Kevin: Oh, Ada Limón, thank you so much for joining us on What I Want to Know.
Ada: Thank you so much for having me.
Kevin: Thanks for listening to What I Want to Know. Be sure to follow and subscribe to the show on Apple Podcasts, Spotify, or your favorite podcast app, so you can explore other episodes and dive into our discussions on the future of education. And write a review of the show. I also encourage you to join the conversation and let me know what you want to know, using #WIWTK on social media. That's #WIWTK. For more information on Stride and online education, visit stridelearning.com. I'm your host, Kevin P. Chavous. Thank you for joining What I Want to Know.
Ada Limón is the author of six poetry books and the first Latina to be named Poet Laureate of the United States. Her books and poems have won multiple awards, including the National Book Critics Circle Award for Poetry.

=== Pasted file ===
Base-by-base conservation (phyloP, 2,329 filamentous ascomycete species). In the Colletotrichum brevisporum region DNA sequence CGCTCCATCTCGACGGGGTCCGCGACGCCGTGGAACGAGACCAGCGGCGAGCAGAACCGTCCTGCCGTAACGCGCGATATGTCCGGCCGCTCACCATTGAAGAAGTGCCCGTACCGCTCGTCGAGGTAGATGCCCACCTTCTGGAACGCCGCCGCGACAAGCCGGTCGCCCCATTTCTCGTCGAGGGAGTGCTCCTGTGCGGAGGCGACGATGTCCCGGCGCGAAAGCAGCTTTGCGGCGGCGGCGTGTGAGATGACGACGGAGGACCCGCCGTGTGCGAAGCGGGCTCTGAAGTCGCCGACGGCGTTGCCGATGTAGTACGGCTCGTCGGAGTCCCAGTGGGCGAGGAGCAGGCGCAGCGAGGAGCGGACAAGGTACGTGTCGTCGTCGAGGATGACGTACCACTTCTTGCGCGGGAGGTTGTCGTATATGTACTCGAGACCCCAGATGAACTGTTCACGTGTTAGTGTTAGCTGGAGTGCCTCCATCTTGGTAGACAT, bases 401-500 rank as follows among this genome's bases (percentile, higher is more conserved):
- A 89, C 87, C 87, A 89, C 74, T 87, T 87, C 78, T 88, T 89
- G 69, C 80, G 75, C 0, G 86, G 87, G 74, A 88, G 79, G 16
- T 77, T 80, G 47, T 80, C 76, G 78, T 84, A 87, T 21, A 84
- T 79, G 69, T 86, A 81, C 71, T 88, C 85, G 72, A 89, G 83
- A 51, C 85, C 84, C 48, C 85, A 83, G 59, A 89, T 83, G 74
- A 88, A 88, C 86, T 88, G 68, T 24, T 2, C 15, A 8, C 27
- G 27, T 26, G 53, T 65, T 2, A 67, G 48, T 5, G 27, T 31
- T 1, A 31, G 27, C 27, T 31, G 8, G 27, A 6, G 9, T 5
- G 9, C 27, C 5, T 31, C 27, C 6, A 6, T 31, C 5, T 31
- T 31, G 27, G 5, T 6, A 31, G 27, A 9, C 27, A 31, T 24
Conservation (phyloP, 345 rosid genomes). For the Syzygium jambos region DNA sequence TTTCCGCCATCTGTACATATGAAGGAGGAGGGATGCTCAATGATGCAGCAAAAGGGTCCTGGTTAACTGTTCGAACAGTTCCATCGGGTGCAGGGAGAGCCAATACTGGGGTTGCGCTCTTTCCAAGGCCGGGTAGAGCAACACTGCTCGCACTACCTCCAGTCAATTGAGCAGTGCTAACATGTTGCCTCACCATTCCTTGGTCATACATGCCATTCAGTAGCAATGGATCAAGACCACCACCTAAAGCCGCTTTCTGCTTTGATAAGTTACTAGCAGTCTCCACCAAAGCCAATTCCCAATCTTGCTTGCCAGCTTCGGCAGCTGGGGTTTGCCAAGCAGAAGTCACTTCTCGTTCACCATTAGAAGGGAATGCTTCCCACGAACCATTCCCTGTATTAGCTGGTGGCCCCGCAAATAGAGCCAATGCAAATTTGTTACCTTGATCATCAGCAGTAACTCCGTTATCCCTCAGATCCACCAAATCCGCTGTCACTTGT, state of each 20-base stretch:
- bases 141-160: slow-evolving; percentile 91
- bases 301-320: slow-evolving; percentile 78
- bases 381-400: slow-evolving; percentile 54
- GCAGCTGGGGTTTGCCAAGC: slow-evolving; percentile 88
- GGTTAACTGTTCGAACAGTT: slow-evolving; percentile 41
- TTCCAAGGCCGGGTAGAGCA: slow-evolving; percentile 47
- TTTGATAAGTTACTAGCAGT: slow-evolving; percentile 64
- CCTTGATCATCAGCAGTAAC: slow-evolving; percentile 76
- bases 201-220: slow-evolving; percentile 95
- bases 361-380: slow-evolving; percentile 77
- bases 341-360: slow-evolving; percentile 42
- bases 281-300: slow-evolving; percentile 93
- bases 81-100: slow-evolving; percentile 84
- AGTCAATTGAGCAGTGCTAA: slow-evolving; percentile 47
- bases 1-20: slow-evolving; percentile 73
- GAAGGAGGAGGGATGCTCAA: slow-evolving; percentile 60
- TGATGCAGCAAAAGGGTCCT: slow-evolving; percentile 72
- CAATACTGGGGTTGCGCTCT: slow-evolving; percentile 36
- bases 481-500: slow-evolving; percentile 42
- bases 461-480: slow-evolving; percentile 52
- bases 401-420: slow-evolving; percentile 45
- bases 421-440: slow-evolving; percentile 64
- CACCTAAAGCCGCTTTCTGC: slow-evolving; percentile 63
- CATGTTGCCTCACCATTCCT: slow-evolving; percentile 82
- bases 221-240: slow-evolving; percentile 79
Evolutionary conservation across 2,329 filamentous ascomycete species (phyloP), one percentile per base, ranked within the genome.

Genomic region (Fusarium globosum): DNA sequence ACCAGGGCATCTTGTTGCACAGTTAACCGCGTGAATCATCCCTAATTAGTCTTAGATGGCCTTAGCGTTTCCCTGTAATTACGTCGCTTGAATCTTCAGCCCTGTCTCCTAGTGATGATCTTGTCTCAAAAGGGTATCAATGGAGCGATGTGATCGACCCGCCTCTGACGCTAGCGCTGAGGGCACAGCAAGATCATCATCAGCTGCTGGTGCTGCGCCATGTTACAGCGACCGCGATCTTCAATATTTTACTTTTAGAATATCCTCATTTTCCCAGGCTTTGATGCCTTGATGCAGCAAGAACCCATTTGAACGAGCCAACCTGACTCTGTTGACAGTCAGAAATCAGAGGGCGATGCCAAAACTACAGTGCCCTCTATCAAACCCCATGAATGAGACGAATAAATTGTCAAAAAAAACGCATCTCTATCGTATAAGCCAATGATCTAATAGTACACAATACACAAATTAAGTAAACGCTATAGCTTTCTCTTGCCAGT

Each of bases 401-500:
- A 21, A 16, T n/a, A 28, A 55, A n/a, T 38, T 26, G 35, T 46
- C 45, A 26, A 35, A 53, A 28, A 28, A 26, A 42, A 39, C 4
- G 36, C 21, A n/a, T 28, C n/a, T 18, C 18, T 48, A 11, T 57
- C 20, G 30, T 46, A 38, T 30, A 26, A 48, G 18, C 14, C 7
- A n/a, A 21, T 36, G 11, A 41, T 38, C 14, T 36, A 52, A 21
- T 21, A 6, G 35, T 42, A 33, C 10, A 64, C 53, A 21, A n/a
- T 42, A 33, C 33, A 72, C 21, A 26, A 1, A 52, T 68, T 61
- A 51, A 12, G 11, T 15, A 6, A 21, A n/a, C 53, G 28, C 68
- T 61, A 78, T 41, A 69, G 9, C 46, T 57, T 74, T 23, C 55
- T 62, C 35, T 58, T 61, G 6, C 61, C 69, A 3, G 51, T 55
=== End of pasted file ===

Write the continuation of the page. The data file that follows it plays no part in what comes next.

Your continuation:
Ada has hosted the celebrated poetry podcast The Slowdown and recently released her sixth book of poems, The Hurting Kind.
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What I Want to Know
In this podcast, you will hear from leaders in education as we talk through learning solutions for homeschool, online school, education pathways, and topics tailored specifically to online students and parents.